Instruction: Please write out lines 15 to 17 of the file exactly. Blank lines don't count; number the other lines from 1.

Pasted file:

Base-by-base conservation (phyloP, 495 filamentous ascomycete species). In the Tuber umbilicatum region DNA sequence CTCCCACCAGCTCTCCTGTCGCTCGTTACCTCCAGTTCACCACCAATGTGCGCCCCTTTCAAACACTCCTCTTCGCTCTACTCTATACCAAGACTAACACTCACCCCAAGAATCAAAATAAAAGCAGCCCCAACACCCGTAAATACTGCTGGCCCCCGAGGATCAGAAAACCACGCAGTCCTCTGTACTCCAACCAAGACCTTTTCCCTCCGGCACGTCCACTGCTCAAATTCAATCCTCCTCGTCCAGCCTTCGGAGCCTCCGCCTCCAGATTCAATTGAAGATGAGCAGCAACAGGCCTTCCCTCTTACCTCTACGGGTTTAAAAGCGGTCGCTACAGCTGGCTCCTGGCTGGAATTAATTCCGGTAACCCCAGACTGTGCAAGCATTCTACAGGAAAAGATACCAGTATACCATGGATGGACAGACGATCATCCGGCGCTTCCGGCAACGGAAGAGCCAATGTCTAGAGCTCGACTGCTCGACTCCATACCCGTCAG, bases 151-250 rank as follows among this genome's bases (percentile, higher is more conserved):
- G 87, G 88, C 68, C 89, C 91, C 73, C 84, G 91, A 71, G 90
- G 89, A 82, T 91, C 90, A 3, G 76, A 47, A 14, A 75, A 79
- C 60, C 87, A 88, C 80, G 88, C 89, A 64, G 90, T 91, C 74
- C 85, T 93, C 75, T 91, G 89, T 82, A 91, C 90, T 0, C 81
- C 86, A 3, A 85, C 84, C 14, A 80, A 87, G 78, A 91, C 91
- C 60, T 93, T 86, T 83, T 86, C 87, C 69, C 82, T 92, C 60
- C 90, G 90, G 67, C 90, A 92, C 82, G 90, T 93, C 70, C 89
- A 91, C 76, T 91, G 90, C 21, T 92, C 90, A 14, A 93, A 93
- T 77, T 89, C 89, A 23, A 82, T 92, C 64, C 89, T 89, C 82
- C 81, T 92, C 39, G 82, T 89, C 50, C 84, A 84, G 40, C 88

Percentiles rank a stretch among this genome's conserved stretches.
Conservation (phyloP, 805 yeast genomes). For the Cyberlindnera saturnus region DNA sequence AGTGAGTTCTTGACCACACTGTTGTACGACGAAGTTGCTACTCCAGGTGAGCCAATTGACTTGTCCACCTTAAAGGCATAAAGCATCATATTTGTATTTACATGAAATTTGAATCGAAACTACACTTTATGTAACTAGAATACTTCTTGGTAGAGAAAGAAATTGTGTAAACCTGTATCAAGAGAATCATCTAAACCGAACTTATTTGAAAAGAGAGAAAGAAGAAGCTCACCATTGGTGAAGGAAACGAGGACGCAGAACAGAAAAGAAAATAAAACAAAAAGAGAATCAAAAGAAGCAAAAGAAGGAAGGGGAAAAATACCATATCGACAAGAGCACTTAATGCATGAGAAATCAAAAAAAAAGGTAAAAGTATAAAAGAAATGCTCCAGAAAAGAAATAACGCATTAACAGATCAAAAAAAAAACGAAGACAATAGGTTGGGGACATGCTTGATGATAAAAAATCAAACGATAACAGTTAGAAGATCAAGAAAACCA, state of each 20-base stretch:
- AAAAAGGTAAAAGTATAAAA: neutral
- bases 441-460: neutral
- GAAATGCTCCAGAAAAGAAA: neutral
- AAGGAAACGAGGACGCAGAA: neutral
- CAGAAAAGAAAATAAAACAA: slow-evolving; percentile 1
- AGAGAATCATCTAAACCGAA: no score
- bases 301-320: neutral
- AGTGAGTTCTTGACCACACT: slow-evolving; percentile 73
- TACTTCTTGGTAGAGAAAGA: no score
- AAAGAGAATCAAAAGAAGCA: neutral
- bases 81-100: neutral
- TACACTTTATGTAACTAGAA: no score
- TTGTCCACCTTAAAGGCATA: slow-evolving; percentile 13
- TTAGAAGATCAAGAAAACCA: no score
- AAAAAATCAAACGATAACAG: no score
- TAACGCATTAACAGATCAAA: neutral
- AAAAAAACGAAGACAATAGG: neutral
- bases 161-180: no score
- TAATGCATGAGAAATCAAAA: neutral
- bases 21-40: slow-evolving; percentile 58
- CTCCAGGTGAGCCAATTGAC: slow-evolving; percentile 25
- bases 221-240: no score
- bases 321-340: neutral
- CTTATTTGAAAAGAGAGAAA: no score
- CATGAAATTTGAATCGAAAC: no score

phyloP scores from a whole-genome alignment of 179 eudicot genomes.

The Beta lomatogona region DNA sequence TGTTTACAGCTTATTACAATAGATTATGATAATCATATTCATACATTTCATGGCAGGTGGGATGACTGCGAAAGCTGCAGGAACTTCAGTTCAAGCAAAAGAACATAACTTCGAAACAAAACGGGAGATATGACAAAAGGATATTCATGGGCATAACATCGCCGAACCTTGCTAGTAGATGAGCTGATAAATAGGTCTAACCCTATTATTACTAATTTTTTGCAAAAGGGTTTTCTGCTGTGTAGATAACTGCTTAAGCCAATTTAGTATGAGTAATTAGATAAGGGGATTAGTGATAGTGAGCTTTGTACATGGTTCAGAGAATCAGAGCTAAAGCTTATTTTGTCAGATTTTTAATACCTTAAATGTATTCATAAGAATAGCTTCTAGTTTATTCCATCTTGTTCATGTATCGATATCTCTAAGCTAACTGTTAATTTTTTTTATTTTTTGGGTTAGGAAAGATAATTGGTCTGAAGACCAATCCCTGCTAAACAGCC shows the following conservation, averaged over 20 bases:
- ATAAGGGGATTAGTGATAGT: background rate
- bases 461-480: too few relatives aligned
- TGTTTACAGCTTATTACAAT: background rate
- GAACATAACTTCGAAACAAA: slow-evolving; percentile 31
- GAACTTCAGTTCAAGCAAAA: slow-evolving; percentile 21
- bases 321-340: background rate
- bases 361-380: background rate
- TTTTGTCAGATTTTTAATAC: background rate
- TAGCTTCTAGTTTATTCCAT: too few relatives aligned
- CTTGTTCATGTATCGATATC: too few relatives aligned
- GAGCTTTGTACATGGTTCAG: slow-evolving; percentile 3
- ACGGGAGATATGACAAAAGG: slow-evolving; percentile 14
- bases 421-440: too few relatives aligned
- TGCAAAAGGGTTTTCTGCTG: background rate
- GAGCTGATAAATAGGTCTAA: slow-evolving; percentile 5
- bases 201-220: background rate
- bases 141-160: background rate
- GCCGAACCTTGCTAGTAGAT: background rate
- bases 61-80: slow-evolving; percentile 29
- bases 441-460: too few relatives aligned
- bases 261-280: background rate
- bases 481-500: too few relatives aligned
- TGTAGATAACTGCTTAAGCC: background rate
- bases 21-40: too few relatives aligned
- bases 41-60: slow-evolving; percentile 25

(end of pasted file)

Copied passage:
- bases 441-460: neutral
- GAAATGCTCCAGAAAAGAAA: neutral
- AAGGAAACGAGGACGCAGAA: neutral